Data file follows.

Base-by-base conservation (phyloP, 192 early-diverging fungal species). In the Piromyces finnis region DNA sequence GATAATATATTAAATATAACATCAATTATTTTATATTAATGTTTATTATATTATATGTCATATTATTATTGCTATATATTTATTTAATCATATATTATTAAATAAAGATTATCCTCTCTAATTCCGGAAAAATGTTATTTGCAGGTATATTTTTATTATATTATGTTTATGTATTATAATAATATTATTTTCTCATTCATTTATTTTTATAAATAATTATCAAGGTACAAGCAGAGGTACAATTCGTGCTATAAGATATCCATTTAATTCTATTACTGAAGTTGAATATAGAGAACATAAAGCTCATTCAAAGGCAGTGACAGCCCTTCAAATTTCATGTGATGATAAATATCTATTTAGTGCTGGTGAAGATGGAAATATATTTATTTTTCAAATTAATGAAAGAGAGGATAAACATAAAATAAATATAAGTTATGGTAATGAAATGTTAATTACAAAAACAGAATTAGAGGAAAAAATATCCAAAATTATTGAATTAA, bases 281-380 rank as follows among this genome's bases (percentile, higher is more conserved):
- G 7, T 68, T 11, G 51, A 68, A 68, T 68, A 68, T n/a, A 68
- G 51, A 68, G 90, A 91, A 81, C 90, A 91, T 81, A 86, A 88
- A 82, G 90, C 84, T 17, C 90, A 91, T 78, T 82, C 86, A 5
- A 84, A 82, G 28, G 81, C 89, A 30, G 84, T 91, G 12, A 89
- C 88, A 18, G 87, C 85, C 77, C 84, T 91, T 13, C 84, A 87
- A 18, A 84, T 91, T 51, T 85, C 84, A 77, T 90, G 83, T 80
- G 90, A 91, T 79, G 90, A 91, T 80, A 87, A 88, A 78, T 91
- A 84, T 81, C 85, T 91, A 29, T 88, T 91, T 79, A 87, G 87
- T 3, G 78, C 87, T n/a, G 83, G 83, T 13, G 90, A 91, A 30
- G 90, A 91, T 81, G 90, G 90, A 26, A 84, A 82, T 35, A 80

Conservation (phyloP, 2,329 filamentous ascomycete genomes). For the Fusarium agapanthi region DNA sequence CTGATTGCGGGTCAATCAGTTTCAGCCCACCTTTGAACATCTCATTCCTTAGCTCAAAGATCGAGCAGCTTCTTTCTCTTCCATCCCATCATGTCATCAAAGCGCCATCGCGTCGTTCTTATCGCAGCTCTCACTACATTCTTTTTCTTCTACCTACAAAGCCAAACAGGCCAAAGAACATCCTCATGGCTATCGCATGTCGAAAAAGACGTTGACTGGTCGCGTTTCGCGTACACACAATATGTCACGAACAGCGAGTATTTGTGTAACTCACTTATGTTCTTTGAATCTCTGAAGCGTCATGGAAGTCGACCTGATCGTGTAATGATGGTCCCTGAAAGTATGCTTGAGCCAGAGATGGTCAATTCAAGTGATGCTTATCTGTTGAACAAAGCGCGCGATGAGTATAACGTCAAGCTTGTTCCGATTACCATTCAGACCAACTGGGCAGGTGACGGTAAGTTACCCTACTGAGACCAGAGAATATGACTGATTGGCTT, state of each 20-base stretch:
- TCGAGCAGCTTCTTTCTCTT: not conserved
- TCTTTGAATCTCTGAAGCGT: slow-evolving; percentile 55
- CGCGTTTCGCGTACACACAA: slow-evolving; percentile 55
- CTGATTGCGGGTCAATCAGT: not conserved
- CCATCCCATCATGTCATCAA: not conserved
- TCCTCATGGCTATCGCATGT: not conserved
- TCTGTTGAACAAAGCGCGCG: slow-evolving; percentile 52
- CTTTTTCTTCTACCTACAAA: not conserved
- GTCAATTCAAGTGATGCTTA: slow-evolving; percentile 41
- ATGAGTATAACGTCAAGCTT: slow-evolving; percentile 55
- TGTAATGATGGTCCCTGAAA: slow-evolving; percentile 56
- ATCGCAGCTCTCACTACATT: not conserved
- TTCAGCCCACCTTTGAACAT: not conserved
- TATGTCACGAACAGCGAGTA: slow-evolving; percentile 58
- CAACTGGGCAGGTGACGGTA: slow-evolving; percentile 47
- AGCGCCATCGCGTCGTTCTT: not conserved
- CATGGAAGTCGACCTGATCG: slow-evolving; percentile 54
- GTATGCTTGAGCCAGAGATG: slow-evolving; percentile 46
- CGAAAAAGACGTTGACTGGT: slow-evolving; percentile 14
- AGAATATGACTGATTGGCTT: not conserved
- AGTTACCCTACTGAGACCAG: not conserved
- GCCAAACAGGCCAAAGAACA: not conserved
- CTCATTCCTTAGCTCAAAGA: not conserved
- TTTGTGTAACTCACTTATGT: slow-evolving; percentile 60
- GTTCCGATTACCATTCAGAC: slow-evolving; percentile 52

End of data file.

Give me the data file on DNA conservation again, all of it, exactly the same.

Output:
Base-by-base conservation (phyloP, 192 early-diverging fungal species). In the Piromyces finnis region DNA sequence GATAATATATTAAATATAACATCAATTATTTTATATTAATGTTTATTATATTATATGTCATATTATTATTGCTATATATTTATTTAATCATATATTATTAAATAAAGATTATCCTCTCTAATTCCGGAAAAATGTTATTTGCAGGTATATTTTTATTATATTATGTTTATGTATTATAATAATATTATTTTCTCATTCATTTATTTTTATAAATAATTATCAAGGTACAAGCAGAGGTACAATTCGTGCTATAAGATATCCATTTAATTCTATTACTGAAGTTGAATATAGAGAACATAAAGCTCATTCAAAGGCAGTGACAGCCCTTCAAATTTCATGTGATGATAAATATCTATTTAGTGCTGGTGAAGATGGAAATATATTTATTTTTCAAATTAATGAAAGAGAGGATAAACATAAAATAAATATAAGTTATGGTAATGAAATGTTAATTACAAAAACAGAATTAGAGGAAAAAATATCCAAAATTATTGAATTAA, bases 281-380 rank as follows among this genome's bases (percentile, higher is more conserved):
- G 7, T 68, T 11, G 51, A 68, A 68, T 68, A 68, T n/a, A 68
- G 51, A 68, G 90, A 91, A 81, C 90, A 91, T 81, A 86, A 88
- A 82, G 90, C 84, T 17, C 90, A 91, T 78, T 82, C 86, A 5
- A 84, A 82, G 28, G 81, C 89, A 30, G 84, T 91, G 12, A 89
- C 88, A 18, G 87, C 85, C 77, C 84, T 91, T 13, C 84, A 87
- A 18, A 84, T 91, T 51, T 85, C 84, A 77, T 90, G 83, T 80
- G 90, A 91, T 79, G 90, A 91, T 80, A 87, A 88, A 78, T 91
- A 84, T 81, C 85, T 91, A 29, T 88, T 91, T 79, A 87, G 87
- T 3, G 78, C 87, T n/a, G 83, G 83, T 13, G 90, A 91, A 30
- G 90, A 91, T 81, G 90, G 90, A 26, A 84, A 82, T 35, A 80

Conservation (phyloP, 2,329 filamentous ascomycete genomes). For the Fusarium agapanthi region DNA sequence CTGATTGCGGGTCAATCAGTTTCAGCCCACCTTTGAACATCTCATTCCTTAGCTCAAAGATCGAGCAGCTTCTTTCTCTTCCATCCCATCATGTCATCAAAGCGCCATCGCGTCGTTCTTATCGCAGCTCTCACTACATTCTTTTTCTTCTACCTACAAAGCCAAACAGGCCAAAGAACATCCTCATGGCTATCGCATGTCGAAAAAGACGTTGACTGGTCGCGTTTCGCGTACACACAATATGTCACGAACAGCGAGTATTTGTGTAACTCACTTATGTTCTTTGAATCTCTGAAGCGTCATGGAAGTCGACCTGATCGTGTAATGATGGTCCCTGAAAGTATGCTTGAGCCAGAGATGGTCAATTCAAGTGATGCTTATCTGTTGAACAAAGCGCGCGATGAGTATAACGTCAAGCTTGTTCCGATTACCATTCAGACCAACTGGGCAGGTGACGGTAAGTTACCCTACTGAGACCAGAGAATATGACTGATTGGCTT, state of each 20-base stretch:
- TCGAGCAGCTTCTTTCTCTT: not conserved
- TCTTTGAATCTCTGAAGCGT: slow-evolving; percentile 55
- CGCGTTTCGCGTACACACAA: slow-evolving; percentile 55
- CTGATTGCGGGTCAATCAGT: not conserved
- CCATCCCATCATGTCATCAA: not conserved
- TCCTCATGGCTATCGCATGT: not conserved
- TCTGTTGAACAAAGCGCGCG: slow-evolving; percentile 52
- CTTTTTCTTCTACCTACAAA: not conserved
- GTCAATTCAAGTGATGCTTA: slow-evolving; percentile 41
- ATGAGTATAACGTCAAGCTT: slow-evolving; percentile 55
- TGTAATGATGGTCCCTGAAA: slow-evolving; percentile 56
- ATCGCAGCTCTCACTACATT: not conserved
- TTCAGCCCACCTTTGAACAT: not conserved
- TATGTCACGAACAGCGAGTA: slow-evolving; percentile 58
- CAACTGGGCAGGTGACGGTA: slow-evolving; percentile 47
- AGCGCCATCGCGTCGTTCTT: not conserved
- CATGGAAGTCGACCTGATCG: slow-evolving; percentile 54
- GTATGCTTGAGCCAGAGATG: slow-evolving; percentile 46
- CGAAAAAGACGTTGACTGGT: slow-evolving; percentile 14
- AGAATATGACTGATTGGCTT: not conserved
- AGTTACCCTACTGAGACCAG: not conserved
- GCCAAACAGGCCAAAGAACA: not conserved
- CTCATTCCTTAGCTCAAAGA: not conserved
- TTTGTGTAACTCACTTATGT: slow-evolving; percentile 60
- GTTCCGATTACCATTCAGAC: slow-evolving; percentile 52